Cross Cutting

Liability

... for

• completed offence

... based on

• criminal intention

... as involves

• principal offender(s)
• participant, facilitator, accessory

Investigation

Involved Agencies

• US Secret Service (USSS), Criminal Investigations, Newark, NJ, Division

International Cooperation

Measures

• Extradition
Outline:

On 28 June 2012, Drinkman and Smiliantes were arrested in the Netherlands. Smilianets was extradited to the US on 7 September 2012. Drinkman is currently facing extradition proceedings in the Netherlands.

 

Defendants / Respondents in the first instance

Defendant:
Vladimir Drinkman
Gender:
Male
Nationality:
Russian
Defendant:
Alexandr Kalinin
Gender:
Male
Nationality:
Russian
Defendant:
Roman Kotov
Gender:
Male
Nationality:
Russian
Defendant:
Mikhail Rytikov
Gender:
Male
Nationality:
Ukrainian
Defendant:
Dimitriy Smilianets
Gender:
Male
Nationality:
Russian

Charges / Claims / Decisions

Defendant:
Vladimir Drinkman
Statute:
Title 18 United States Code

- Computer Hacking Conspiracy (Title 18 United States Code, Section 371: Conspiracy to commit offense or to defraud United States).

- Conspiracy to Commit Wire Fraud (Title 18 United States Code, Section 1349: Attempt and Conspiracy).

- Unauthorized Computer Access (Title 18 United States Code, Section 1030(a)(2)(C) and (c)(2)(B)(i): Fraud and related activity in connection with computers).

- Wire Fraud (Title 18 United States Code, Section 1343: Fraud by wire, radio, or television; Section 2: Principals)

Defendant:
Alexandr Kalinin
Statute:
Title 18 United States Code

- Computer Hacking Conspiracy (Title 18 United States Code, Section 371: Conspiracy to commit offense or to defraud United States).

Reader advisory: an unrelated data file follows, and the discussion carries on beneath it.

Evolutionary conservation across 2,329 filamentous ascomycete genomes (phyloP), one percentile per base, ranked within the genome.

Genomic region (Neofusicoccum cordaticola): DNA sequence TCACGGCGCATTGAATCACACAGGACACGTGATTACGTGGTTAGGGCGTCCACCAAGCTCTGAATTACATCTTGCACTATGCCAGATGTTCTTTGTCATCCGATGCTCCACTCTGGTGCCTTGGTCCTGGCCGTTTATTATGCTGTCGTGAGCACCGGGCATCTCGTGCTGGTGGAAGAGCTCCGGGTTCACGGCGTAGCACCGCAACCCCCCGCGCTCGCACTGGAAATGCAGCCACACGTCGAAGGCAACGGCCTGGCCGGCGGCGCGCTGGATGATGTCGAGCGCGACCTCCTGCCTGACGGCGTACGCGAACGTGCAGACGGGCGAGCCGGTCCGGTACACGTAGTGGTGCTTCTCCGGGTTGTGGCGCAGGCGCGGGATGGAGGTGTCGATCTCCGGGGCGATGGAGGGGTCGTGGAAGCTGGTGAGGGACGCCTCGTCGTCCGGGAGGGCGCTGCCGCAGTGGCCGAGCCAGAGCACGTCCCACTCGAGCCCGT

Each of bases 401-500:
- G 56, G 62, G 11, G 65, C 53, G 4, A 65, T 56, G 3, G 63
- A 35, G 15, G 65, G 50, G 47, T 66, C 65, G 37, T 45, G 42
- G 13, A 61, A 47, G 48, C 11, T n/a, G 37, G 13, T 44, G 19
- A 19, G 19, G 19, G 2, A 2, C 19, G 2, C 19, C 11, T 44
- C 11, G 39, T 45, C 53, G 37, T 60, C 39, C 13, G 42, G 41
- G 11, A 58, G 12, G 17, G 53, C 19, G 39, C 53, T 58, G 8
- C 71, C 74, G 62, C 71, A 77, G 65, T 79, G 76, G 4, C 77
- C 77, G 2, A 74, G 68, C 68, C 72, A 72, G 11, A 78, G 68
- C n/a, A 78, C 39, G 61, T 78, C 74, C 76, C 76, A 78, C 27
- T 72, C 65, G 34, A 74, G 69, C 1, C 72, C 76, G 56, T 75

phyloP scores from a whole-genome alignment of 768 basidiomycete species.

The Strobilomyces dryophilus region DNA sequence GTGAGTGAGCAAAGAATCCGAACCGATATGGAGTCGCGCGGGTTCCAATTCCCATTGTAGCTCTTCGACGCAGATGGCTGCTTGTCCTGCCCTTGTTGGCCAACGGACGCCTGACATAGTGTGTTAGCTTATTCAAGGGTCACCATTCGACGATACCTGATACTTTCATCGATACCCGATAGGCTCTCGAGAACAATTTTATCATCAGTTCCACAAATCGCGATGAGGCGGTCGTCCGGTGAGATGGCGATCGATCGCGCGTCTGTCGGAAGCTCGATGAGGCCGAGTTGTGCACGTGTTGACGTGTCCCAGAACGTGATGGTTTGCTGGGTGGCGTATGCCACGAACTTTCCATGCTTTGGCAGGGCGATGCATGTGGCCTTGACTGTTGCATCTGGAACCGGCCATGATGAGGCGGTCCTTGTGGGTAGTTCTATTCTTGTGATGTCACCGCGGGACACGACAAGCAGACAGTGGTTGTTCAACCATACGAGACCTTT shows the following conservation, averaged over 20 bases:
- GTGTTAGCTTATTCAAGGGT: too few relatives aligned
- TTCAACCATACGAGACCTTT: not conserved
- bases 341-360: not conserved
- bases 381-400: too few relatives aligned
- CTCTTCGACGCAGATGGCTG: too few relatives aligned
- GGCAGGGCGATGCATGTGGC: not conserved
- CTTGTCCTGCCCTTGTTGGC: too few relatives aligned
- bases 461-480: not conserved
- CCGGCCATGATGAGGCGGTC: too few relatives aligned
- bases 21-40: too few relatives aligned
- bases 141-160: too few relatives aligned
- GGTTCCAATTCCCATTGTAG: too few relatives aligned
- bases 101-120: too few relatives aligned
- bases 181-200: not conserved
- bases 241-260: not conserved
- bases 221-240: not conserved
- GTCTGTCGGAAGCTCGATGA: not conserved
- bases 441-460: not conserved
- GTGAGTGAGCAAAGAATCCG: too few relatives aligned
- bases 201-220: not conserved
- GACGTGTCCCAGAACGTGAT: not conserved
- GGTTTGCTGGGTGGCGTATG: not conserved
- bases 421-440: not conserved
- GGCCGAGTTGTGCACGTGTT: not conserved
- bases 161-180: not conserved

- Conspiracy to Commit Wire Fraud (Title 18 United States Code, Section 1349: Attempt and Conspiracy).

- Unauthorized Computer Access (Title 18 United States Code, Section 1030(a)(2)(C) and (c)(2)(B)(i): Fraud and related activity in connection with computers).

- Wire Fraud (Title 18 United States Code, Section 1343: Fraud by wire, radio, or television; Section 2: Principals)

Defendant:
Roman Kotov
Statute:
Title 18 United States Code

- Computer Hacking Conspiracy (Title 18 United States Code, Section 371: Conspiracy to commit offense or to defraud United States).

- Conspiracy to Commit Wire Fraud (Title 18 United States Code, Section 1349: Attempt and Conspiracy).

- Unauthorized Computer Access (Title 18 United States Code, Section 1030(a)(2)(C) and (c)(2)(B)(i): Fraud and related activity in connection with computers).

- Wire Fraud (Title 18 United States Code, Section 1343: Fraud by wire, radio, or television; Section 2: Principals)

Defendant:
Mikhail Rytikov
Statute:
Title 18 United States Code

- Computer Hacking Conspiracy (Title 18 United States Code, Section 371: Conspiracy to commit offense or to defraud United States).

- Conspiracy to Commit Wire Fraud (Title 18 United States Code, Section 1349: Attempt and Conspiracy).

Defendant:
Dimitriy Smilianets
Statute:
Title 18 United States Code

- Computer Hacking Conspiracy (Title 18 United States Code, Section 371: Conspiracy to commit offense or to defraud United States).

- Conspiracy to Commit Wire Fraud (Title 18 United States Code, Section 1349: Attempt and Conspiracy).

- Unauthorized Computer Access (Title 18 United States Code, Section 1030(a)(2)(C) and (c)(2)(B)(i): Fraud and related activity in connection with computers).

- Wire Fraud (Title 18 United States Code, Section 1343: Fraud by wire, radio, or television; Section 2: Principals)